Monday Accidents & Lessons Learned: Multiple Train Car Derailment Causes Massive Passenger Disruption
Just after 2:20 pm on Monday, August 14, 2017, a freight train carrying containers derailed in Cambridgeshire, England. The rear 12 wagons of the diesel locomotive derailed when the train crossed over a set of points near the Ely North junction. The train was traveling at 41 mph at the time of the derailment. It ran derailed for approximately 385 yards, causing significant damage to the infrastructure, which had to be replaced. No one was injured in the incident.
Passenger services were disrupted for days, while a crane was brought in by Network Rail to move the heavy derailed wagons prior to repairs.
Why it happened
The first wagon to derail was an FEA-A wagon fitted with Y33 bogies. (A “bogie” is an undercarriage with four or six wheels pivoted beneath the end of a railroad car.) The derailment occurred because the damping on the bogies of this wagon was ineffective. A report by the Rail Accident Investigation Branch (RAIB) summed up this finding in its determination that the first wagon to leave the track did so because the system to stop it bouncing on the rails was ineffective.
The damping had become ineffective because the damping components, which had been on the wagon since it was built in 2003, had been managed to incorrect maintenance limits. The limits did not account for future wear in the period before the next maintenance checkup and were not compatible with the configuration of the damping system. Further, the maintenance interventions, since a general repair in 2010 (the last time when these components had been measured), were ineffective in identifying the worn state of the components.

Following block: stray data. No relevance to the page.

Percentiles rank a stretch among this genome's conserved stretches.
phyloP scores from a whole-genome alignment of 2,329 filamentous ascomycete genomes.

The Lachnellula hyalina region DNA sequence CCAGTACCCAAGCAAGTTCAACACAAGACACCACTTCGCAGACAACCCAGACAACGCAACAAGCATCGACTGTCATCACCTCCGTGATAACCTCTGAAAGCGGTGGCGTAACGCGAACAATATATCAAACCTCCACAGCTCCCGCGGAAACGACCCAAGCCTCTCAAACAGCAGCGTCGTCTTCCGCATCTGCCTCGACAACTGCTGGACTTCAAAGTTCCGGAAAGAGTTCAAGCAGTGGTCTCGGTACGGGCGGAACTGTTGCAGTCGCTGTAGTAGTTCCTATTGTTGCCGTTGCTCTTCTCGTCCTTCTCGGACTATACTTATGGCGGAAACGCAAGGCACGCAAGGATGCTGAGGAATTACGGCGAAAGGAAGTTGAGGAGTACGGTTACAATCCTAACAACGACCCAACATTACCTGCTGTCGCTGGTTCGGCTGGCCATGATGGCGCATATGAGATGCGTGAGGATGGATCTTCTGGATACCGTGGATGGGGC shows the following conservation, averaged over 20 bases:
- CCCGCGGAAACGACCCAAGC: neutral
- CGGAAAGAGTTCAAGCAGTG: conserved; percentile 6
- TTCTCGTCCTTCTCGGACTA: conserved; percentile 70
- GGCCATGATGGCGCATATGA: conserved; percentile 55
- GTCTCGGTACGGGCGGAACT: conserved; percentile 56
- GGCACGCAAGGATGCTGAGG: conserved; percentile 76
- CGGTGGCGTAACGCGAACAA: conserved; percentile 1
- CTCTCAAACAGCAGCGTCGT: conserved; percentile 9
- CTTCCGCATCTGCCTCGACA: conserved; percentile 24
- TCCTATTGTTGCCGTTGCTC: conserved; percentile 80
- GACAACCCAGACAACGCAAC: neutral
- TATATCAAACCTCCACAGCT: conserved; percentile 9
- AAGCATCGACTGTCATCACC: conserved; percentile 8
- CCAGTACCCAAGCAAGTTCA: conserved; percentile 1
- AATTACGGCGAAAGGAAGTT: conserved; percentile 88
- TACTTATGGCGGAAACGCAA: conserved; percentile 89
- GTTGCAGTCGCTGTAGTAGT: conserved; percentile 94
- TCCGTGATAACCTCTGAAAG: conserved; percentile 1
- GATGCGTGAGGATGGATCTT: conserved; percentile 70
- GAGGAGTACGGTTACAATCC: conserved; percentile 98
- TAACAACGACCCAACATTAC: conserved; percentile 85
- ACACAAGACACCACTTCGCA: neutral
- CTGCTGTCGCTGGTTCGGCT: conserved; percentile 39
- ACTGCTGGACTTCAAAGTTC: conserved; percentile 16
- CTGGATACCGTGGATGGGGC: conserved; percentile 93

It is also likely that the company responsible for the maintenance of the wagon did not appropriately validate the general repair maintenance specification used in 2010 to confirm that it would ensure continued safe operation up to the next planned general repair due in 2017.
The fleet of wagons has since gone through general repair and all of the damping components have been replaced.
The RAIB report recommended to the company responsible for the maintenance of the wagons to review its maintenance documentation to ensure that the bogies on its freight wagons remain adequately damped at all times.
In addition, the report identified three learning points: “The first reminds those responsible for updating maintenance instructions that repair limits quoted in guidelines or by manufacturers should not be used as maintenance limits as this provides no future operational life. The second learning point reminds entities in charge of maintenance that they should have a validated system of maintenance that ensures that the vehicles for which they are in charge remain safe for operation. The final learning point reminds maintainers of this type of bogie that some of them are fitted with an inspection window to allow the damping system components to be visually examined.”
The report underscored that the freight train’s components had not been properly maintained for 14 years.
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